(LifeSiteNews) Stevie Nicks, the two-time inductee of the Rock and Roll Hall of Fame, has claimed in a recent interview that the world would have been deprived of the ‘happiness’ and ‘healing’ her singing career produced if she had not had an abortion four decades ago:
Legendary singer Stevie Nicks said in a recent interview with The Guardian that if she hadn’t aborted the child she conceived with Eagles singer Don Henley in 1979, she’s “pretty sure there would have been no Fleetwood Mac.”
“There’s just no way that I could have had a child then, working as hard as we worked constantly,” said Nicks.
“And there were a lot of drugs, I was doing a lot of drugs … I would have had to walk away,” said the now-72-year-old singer. “And I knew that the music we were going to bring to the world was going to heal so many people’s hearts and make people so happy.”
“And I thought: you know what? That’s really important,” she claimed. “There’s not another band in the world that has two lead women singers, two lead women writers. That was my world’s mission.”
“Abortion rights, that was really my generation’s fight,” said Nicks, who declared that recently deceased Supreme Court Justice Ruth Bader Ginsberg was her hero. “If President Trump wins this election and puts the judge he wants in, she will absolutely outlaw it and push women back into back-alley abortions.”
Many were appalled by Nicks’ revelation, and disagreed with her assessment that her career was more important than loving and caring for the child she aborted.
Nicks, who reportedly has had a total of four abortions, is not without regret.
“To give up four [babies] is to give up a lot that would be here now,” admitted Nicks in a 1992 Vox Magazine interview.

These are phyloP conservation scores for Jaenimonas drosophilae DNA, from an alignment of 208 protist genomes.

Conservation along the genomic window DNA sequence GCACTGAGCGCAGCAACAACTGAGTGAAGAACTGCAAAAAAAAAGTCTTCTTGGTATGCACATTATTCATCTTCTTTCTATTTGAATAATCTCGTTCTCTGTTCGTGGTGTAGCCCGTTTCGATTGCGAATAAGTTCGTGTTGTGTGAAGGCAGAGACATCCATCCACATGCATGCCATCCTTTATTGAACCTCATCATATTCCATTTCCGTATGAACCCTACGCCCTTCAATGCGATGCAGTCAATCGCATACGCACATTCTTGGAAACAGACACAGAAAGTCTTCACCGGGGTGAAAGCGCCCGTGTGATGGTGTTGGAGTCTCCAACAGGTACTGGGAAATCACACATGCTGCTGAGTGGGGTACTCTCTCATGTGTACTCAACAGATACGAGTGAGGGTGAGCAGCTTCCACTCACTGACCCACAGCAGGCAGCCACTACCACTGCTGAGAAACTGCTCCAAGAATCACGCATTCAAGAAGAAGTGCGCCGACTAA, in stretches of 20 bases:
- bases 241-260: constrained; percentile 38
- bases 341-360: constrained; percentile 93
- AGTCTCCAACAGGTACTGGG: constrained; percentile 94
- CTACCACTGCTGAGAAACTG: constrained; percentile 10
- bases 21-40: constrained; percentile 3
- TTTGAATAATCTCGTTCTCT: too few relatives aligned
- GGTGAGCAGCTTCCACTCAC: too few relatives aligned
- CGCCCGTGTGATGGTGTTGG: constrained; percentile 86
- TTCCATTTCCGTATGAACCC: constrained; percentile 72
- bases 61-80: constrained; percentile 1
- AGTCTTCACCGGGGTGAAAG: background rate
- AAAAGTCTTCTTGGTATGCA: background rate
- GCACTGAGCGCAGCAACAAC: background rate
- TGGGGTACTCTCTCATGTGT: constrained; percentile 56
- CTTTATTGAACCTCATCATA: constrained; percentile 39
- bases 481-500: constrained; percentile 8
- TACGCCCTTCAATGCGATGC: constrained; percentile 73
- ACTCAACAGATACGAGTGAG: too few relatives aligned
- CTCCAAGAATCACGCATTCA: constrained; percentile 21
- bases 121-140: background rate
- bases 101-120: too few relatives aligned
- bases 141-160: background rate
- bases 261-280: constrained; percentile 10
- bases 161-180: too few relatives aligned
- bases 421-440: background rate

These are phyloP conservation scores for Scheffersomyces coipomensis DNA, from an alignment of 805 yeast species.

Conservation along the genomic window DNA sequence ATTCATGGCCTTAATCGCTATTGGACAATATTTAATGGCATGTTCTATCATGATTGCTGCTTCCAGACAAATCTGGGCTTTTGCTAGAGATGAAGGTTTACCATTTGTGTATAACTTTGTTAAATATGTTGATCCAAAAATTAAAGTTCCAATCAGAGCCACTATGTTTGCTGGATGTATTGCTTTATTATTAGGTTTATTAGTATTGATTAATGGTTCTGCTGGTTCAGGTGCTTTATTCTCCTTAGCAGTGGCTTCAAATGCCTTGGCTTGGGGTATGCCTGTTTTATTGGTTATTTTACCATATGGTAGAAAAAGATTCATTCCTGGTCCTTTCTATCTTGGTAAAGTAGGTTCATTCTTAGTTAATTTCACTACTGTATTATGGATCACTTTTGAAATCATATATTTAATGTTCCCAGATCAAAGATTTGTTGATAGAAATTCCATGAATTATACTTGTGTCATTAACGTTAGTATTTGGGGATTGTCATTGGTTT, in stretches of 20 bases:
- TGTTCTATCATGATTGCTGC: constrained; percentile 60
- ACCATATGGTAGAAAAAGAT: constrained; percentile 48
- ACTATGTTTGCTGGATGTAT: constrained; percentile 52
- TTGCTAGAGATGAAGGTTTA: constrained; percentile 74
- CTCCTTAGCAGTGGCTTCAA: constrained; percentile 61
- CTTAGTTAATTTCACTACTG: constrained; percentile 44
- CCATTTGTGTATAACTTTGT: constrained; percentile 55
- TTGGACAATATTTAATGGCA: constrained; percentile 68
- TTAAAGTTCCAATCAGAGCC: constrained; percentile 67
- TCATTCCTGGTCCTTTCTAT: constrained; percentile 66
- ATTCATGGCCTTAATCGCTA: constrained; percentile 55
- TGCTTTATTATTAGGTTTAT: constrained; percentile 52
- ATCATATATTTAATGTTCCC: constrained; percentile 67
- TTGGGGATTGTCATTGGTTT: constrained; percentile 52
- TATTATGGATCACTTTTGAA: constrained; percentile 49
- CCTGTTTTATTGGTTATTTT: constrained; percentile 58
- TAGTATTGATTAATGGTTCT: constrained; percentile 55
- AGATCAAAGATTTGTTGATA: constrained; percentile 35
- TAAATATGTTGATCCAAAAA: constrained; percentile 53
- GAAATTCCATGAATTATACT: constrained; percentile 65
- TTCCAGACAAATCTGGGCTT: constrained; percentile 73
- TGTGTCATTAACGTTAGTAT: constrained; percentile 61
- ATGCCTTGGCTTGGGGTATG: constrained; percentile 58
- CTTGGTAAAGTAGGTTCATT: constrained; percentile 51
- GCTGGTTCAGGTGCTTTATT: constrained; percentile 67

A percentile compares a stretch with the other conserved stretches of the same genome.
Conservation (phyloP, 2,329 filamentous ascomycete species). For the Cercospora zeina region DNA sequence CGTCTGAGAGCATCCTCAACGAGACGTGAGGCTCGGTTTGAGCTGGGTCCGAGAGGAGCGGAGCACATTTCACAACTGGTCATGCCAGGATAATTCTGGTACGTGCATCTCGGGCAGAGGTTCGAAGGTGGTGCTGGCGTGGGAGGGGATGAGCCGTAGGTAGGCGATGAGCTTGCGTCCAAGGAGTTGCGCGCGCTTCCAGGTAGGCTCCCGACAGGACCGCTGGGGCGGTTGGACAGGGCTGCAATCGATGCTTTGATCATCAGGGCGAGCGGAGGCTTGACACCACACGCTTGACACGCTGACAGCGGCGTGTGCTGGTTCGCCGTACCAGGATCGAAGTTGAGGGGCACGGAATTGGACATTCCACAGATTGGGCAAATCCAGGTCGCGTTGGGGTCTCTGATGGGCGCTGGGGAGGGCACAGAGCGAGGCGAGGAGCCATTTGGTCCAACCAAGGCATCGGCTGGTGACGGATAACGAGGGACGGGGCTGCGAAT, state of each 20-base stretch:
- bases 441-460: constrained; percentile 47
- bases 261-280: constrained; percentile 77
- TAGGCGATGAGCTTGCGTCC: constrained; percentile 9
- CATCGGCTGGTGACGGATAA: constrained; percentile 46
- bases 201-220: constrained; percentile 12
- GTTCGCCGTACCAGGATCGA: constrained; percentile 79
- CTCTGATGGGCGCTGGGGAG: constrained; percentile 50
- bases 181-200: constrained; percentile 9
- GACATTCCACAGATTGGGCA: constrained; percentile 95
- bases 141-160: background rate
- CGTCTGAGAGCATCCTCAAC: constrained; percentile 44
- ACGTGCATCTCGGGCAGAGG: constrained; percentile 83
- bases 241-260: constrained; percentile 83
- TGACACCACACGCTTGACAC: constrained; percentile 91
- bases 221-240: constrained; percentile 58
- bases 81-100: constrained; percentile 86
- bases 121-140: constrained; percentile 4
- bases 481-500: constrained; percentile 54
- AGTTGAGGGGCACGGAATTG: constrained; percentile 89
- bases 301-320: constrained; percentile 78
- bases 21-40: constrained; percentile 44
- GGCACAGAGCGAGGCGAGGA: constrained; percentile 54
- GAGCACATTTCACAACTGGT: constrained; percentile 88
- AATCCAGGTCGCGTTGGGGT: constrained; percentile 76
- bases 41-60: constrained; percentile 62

“So that really bothers me, a lot, and really breaks my heart. But they’re gone, so…” she continued. “But I couldn’t because I was too busy. And I had all these commitments.”
“Some women have no interest in becoming mothers, but that isn’t the case with Stevie Nicks,” explained National Review’s Kyle Smith.
“She did want to be a mother, very badly,” wrote Smith. “Witness the gently horrifying soft-rock classic ‘Sara,’ the only rock song I can think of in which the singer muses about having actually killed another human being. Neither Bob Marley nor Eric Clapton really shot the sheriff, but Nicks did kill Sara, and that’s what infuses the song with a delirium of regret.”
This article neglects to mention that Stevie Nicks — most likely in one of her drug-fueled moments of mania in that ill-fated year of 1979 — allegedly plagiarized parts of the above-mentioned song about her aborted child, “Sara” — and was sued by the original composer.
And it’s only fitting that she aborted a child of the Eagles Don Henley — who co-wrote the 1970s anthem to cocaine delirium titled “Life In The Fast Lane” — and who went on to “date” a series of porno actresses on the L.A. party circuit.
Less than a year later, in 1980 — perhaps after being so distraught over Stevie aborting his child — Don Henley was arrested after a 16 year-old girl died in his home of a drug overdose — but his powerful lawyers and connections made this inconvenient mess disappear, blaming the victim by characterizing her as a “prostitute”.
Stevie Nicks has long been rumored to be involved with black magic and witchcraft — which she has all-but admitted to in many interviews over the years.
Ironically, 1979 was arguable already past her artistic peak with Fleetwood Mac — after the albums Fleetwood Mac (1975) and Rumours (1977), the quality of Stevie Nicks’ output fell off dramatically — and by the end of the 1980s, she was officially “irrelevant” in the music scene — only to be resurrected on baby boomer nostalgia tours years later.
But one thing remained consistent in her career long “After The Glitter Fades” — abortions, black magic and drug addiction — and Stevie’s Jewish feminist hobgoblin and patron saint — Ruth Bader Ginsberg — would, no doubt, approve.